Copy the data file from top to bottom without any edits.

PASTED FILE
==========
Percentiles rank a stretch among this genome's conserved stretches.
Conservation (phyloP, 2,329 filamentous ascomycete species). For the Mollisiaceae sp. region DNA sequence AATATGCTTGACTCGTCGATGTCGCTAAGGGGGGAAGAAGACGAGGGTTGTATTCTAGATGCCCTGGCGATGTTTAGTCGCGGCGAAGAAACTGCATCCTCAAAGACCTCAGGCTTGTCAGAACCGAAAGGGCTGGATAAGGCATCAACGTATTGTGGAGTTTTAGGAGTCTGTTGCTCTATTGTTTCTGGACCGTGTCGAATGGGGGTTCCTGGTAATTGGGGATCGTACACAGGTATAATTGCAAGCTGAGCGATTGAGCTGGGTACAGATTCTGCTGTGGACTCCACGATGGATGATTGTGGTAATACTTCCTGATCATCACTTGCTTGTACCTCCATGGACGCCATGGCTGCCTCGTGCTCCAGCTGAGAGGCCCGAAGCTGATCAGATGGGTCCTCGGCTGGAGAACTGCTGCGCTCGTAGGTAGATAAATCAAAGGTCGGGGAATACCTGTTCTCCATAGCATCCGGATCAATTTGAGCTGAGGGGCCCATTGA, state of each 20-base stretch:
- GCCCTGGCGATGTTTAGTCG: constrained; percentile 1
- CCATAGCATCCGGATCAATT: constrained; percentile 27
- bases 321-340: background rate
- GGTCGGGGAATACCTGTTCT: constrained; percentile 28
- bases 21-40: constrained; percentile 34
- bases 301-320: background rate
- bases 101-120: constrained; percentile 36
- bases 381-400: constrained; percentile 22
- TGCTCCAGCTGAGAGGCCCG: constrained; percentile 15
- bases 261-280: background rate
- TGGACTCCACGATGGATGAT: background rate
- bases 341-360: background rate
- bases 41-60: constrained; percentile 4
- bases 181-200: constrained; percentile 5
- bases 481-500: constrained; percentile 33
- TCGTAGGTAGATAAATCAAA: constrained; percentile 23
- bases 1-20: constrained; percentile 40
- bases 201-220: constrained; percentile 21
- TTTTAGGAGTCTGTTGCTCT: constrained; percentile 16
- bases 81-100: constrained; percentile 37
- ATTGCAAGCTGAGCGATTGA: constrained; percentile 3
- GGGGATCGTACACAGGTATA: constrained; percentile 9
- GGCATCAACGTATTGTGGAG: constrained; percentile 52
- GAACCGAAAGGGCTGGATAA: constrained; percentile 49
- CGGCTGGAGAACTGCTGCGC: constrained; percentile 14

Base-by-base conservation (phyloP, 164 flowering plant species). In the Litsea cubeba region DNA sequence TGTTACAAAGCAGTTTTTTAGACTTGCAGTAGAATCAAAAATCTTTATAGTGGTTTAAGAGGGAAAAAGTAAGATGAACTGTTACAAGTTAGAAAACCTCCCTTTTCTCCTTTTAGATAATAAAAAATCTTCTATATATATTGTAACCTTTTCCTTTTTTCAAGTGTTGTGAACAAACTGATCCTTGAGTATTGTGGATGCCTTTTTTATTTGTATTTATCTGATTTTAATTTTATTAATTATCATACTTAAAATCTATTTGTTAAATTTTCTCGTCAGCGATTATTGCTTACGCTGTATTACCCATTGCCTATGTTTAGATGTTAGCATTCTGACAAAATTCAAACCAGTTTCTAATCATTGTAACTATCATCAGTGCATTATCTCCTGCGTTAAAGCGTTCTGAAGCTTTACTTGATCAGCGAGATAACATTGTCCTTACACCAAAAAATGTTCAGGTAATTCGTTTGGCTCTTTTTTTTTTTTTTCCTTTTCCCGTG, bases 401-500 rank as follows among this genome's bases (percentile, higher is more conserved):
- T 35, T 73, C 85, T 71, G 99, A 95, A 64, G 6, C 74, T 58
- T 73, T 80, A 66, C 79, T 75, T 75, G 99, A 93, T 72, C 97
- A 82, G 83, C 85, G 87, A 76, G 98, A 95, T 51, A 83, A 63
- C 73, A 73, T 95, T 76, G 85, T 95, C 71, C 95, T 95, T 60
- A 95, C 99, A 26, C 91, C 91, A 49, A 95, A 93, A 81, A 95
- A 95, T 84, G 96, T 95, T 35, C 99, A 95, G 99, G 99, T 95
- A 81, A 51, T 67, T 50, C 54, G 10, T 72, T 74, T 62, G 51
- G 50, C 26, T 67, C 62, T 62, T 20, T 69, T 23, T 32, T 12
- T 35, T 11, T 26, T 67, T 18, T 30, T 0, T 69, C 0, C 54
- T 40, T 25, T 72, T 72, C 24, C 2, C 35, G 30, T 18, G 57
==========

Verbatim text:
Percentiles rank a stretch among this genome's conserved stretches.
Conservation (phyloP, 2,329 filamentous ascomycete species). For the Mollisiaceae sp. region DNA sequence AATATGCTTGACTCGTCGATGTCGCTAAGGGGGGAAGAAGACGAGGGTTGTATTCTAGATGCCCTGGCGATGTTTAGTCGCGGCGAAGAAACTGCATCCTCAAAGACCTCAGGCTTGTCAGAACCGAAAGGGCTGGATAAGGCATCAACGTATTGTGGAGTTTTAGGAGTCTGTTGCTCTATTGTTTCTGGACCGTGTCGAATGGGGGTTCCTGGTAATTGGGGATCGTACACAGGTATAATTGCAAGCTGAGCGATTGAGCTGGGTACAGATTCTGCTGTGGACTCCACGATGGATGATTGTGGTAATACTTCCTGATCATCACTTGCTTGTACCTCCATGGACGCCATGGCTGCCTCGTGCTCCAGCTGAGAGGCCCGAAGCTGATCAGATGGGTCCTCGGCTGGAGAACTGCTGCGCTCGTAGGTAGATAAATCAAAGGTCGGGGAATACCTGTTCTCCATAGCATCCGGATCAATTTGAGCTGAGGGGCCCATTGA, state of each 20-base stretch:
- GCCCTGGCGATGTTTAGTCG: constrained; percentile 1
- CCATAGCATCCGGATCAATT: constrained; percentile 27
- bases 321-340: background rate
- GGTCGGGGAATACCTGTTCT: constrained; percentile 28
- bases 21-40: constrained; percentile 34
- bases 301-320: background rate
- bases 101-120: constrained; percentile 36
- bases 381-400: constrained; percentile 22
- TGCTCCAGCTGAGAGGCCCG: constrained; percentile 15
- bases 261-280: background rate
- TGGACTCCACGATGGATGAT: background rate
- bases 341-360: background rate
- bases 41-60: constrained; percentile 4
- bases 181-200: constrained; percentile 5
- bases 481-500: constrained; percentile 33
- TCGTAGGTAGATAAATCAAA: constrained; percentile 23
- bases 1-20: constrained; percentile 40
- bases 201-220: constrained; percentile 21
- TTTTAGGAGTCTGTTGCTCT: constrained; percentile 16
- bases 81-100: constrained; percentile 37
- ATTGCAAGCTGAGCGATTGA: constrained; percentile 3
- GGGGATCGTACACAGGTATA: constrained; percentile 9
- GGCATCAACGTATTGTGGAG: constrained; percentile 52
- GAACCGAAAGGGCTGGATAA: constrained; percentile 49
- CGGCTGGAGAACTGCTGCGC: constrained; percentile 14

Base-by-base conservation (phyloP, 164 flowering plant species). In the Litsea cubeba region DNA sequence TGTTACAAAGCAGTTTTTTAGACTTGCAGTAGAATCAAAAATCTTTATAGTGGTTTAAGAGGGAAAAAGTAAGATGAACTGTTACAAGTTAGAAAACCTCCCTTTTCTCCTTTTAGATAATAAAAAATCTTCTATATATATTGTAACCTTTTCCTTTTTTCAAGTGTTGTGAACAAACTGATCCTTGAGTATTGTGGATGCCTTTTTTATTTGTATTTATCTGATTTTAATTTTATTAATTATCATACTTAAAATCTATTTGTTAAATTTTCTCGTCAGCGATTATTGCTTACGCTGTATTACCCATTGCCTATGTTTAGATGTTAGCATTCTGACAAAATTCAAACCAGTTTCTAATCATTGTAACTATCATCAGTGCATTATCTCCTGCGTTAAAGCGTTCTGAAGCTTTACTTGATCAGCGAGATAACATTGTCCTTACACCAAAAAATGTTCAGGTAATTCGTTTGGCTCTTTTTTTTTTTTTTCCTTTTCCCGTG, bases 401-500 rank as follows among this genome's bases (percentile, higher is more conserved):
- T 35, T 73, C 85, T 71, G 99, A 95, A 64, G 6, C 74, T 58
- T 73, T 80, A 66, C 79, T 75, T 75, G 99, A 93, T 72, C 97
- A 82, G 83, C 85, G 87, A 76, G 98, A 95, T 51, A 83, A 63
- C 73, A 73, T 95, T 76, G 85, T 95, C 71, C 95, T 95, T 60
- A 95, C 99, A 26, C 91, C 91, A 49, A 95, A 93, A 81, A 95
- A 95, T 84, G 96, T 95, T 35, C 99, A 95, G 99, G 99, T 95
- A 81, A 51, T 67, T 50, C 54, G 10, T 72, T 74, T 62, G 51
- G 50, C 26, T 67, C 62, T 62, T 20, T 69, T 23, T 32, T 12
- T 35, T 11, T 26, T 67, T 18, T 30, T 0, T 69, C 0, C 54
- T 40, T 25, T 72, T 72, C 24, C 2, C 35, G 30, T 18, G 57